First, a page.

Take the 2-minute tour ×
English Language & Usage Stack Exchange is a question and answer site for linguists, etymologists, and serious English language enthusiasts. It's 100% free, no registration required.

Possible Duplicate:
Should I change the structure of a sentence/add filler words to make sure that the sentence always starts with a capital letter?

As a concrete example, imagine that I'm talking about prepositions, and I want to say that the word "with" is okay to use. I gather that when quoting a word, I can use either quotation marks or italic font, but I'm confused about capitalization at the beginning of the sentence. For example:

  • with is always okay.
  • With is always okay.
  • "with" is always okay.
  • "With" is always okay.

Which is correct?

I'm guessing #2 and #4, with the capitals, but my logical side does not like the capital letter getting inside the quotation, since it is not really part of it.

share|improve this question
add comment

marked as duplicate by FumbleFingers, Matt Эллен, jwpat7, Mitch, Callithumpian Jan 24 '12 at 5:57

This question has been asked before and already has an answer. If those answers do not fully address your question, please ask a new question.

2 Answers

up vote 3 down vote accepted

When you are not quoting someone but just referencing a single word, I'll ditto Irene that, in general, you should just capitalize it. This can be an issue when case is important. For example, if you are giving instructions on how to enter data into a computer, and the word must be entered in all lower case, then capitalizing it could be very misleading. In such instances I simply break the normal rule and put it in quotes but lower case. Like:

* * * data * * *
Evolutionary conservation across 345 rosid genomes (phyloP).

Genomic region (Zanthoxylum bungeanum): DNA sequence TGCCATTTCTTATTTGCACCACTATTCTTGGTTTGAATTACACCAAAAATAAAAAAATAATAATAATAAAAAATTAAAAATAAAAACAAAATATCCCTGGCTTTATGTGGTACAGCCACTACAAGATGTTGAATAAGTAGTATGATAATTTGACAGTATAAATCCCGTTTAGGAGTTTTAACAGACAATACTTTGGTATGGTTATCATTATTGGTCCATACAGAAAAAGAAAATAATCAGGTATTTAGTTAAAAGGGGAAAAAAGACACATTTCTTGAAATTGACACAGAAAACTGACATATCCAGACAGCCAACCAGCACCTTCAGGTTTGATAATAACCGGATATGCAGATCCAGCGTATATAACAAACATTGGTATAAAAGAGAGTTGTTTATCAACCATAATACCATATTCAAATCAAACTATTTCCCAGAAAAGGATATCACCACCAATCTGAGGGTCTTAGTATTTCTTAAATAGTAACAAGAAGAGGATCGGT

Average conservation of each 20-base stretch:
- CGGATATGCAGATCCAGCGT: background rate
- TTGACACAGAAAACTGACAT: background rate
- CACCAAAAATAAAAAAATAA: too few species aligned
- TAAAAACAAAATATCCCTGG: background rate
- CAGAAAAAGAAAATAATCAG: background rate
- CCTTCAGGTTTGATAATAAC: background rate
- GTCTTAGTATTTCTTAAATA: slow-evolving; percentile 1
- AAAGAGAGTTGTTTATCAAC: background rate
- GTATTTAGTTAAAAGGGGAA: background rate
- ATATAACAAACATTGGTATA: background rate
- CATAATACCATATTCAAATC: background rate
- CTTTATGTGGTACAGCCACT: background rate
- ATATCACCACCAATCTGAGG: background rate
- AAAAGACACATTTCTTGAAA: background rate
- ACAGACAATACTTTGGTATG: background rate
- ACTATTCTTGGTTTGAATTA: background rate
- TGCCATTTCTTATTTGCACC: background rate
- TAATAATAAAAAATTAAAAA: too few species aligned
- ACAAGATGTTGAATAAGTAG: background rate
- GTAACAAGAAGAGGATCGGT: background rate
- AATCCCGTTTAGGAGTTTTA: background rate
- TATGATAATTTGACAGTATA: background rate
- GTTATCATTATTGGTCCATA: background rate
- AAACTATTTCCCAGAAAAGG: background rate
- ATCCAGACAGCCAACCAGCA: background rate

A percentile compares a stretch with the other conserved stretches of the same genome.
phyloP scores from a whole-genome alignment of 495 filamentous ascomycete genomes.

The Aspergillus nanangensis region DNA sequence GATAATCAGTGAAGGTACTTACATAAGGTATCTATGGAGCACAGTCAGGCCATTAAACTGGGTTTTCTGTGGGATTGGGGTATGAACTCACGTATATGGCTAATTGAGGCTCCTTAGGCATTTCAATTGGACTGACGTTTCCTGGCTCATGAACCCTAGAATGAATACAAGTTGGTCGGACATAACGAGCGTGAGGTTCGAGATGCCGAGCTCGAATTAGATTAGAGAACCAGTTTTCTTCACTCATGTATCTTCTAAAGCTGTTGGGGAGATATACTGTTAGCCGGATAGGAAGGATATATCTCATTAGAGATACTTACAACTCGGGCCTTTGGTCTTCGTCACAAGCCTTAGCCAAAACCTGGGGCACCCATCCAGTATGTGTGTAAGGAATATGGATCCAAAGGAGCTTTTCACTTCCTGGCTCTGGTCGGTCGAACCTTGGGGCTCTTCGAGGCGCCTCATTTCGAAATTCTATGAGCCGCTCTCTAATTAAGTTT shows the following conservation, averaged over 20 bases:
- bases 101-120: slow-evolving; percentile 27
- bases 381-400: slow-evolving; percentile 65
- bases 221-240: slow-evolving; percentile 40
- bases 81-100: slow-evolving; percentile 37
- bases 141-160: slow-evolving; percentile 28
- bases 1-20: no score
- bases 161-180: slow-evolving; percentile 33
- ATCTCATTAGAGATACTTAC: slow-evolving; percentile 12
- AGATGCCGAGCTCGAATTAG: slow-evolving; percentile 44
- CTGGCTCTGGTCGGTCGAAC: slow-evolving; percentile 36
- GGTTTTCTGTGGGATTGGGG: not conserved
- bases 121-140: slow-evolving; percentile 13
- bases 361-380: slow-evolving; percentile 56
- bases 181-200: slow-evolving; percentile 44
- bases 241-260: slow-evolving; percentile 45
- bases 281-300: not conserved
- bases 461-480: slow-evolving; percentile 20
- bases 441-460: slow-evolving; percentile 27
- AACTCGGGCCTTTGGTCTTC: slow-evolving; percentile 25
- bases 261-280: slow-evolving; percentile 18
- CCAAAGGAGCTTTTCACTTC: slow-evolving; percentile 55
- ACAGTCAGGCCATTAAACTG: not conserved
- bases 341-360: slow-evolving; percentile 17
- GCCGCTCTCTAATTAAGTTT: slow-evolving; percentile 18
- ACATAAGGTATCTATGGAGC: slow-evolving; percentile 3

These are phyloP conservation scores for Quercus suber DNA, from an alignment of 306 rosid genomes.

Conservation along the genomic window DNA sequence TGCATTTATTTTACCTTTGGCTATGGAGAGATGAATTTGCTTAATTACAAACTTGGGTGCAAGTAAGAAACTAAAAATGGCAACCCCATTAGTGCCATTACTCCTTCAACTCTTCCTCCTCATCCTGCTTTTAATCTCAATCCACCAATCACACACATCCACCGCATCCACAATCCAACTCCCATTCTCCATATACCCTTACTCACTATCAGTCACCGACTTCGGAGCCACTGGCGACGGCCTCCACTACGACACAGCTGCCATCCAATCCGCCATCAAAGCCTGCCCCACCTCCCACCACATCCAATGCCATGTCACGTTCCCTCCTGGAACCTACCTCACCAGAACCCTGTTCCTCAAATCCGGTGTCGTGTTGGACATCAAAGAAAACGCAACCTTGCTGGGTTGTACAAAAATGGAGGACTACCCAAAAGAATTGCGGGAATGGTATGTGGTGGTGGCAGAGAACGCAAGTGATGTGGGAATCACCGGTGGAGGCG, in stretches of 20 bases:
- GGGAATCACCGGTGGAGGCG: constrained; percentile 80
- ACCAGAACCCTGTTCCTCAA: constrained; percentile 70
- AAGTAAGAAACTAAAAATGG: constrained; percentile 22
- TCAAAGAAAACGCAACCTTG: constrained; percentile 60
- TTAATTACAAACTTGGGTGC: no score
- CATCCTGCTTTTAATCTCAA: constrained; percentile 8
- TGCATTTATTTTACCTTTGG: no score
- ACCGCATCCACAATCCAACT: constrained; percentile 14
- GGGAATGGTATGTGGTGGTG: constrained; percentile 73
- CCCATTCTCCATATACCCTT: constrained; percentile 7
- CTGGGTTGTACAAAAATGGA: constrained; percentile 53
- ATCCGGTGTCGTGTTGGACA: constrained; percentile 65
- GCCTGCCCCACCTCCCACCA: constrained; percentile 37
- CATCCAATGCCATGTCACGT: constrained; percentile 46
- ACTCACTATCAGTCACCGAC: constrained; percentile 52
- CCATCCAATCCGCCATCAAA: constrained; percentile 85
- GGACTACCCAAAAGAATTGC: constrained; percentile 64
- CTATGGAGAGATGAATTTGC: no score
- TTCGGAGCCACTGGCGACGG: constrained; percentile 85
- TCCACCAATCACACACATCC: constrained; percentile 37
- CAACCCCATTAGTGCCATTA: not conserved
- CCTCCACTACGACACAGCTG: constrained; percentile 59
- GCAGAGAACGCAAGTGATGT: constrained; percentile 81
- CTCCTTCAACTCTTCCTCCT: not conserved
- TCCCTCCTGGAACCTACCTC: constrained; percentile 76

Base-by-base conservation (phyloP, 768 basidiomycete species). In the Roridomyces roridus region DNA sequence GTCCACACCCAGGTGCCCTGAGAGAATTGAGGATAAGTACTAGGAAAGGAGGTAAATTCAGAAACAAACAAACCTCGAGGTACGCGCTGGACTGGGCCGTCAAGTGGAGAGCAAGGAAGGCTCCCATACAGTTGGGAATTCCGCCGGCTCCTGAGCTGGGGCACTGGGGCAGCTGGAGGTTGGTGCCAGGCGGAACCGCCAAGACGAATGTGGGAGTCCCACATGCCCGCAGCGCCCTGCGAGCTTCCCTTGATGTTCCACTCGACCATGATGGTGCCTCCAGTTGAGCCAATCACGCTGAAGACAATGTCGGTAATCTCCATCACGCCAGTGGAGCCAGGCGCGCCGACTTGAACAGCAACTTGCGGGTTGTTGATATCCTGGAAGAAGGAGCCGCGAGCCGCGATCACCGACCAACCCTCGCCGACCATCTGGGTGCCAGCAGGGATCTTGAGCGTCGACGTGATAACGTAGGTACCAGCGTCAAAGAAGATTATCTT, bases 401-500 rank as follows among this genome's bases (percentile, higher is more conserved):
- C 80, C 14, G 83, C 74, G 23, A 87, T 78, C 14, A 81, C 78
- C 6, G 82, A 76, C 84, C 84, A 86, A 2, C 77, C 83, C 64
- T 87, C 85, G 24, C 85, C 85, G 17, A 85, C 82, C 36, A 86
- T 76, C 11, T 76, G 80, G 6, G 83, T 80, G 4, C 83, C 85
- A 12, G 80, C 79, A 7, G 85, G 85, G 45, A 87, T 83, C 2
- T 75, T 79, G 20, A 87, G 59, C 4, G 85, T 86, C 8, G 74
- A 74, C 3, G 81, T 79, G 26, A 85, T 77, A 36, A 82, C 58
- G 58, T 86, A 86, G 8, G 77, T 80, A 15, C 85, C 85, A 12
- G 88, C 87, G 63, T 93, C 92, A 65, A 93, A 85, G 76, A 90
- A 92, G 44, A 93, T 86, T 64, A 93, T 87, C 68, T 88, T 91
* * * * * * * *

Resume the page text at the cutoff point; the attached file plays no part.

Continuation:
Enter the following commands exactly as shown. "While x>3" ... etc

If in fact the word "while" must be entered with a small "w", this would be misleading.

When you're quoting someone, the convention is to capitalize the word but to put brackets around the capital to indicate that it was a small letter in the original.

Like, suppose the complete quote was, "After the fall of the Roman Empire, the Goths increased in strength." You could give a partial quote as:

As Dr Jones explains, "[T]he Goths increased in strength."

This is often omitted in more casual quotes, but should be done in scholarly writing.

share|improve this answer
add comment

Your guess about the correct capitalization is correct. In the beginning of the sentence, the initial letter of the first word is normally capitalized. The fact that it happens to be inside quotation marks makes no difference.

share|improve this answer
add comment

Not the answer you're looking for? Browse other questions tagged or ask your own question.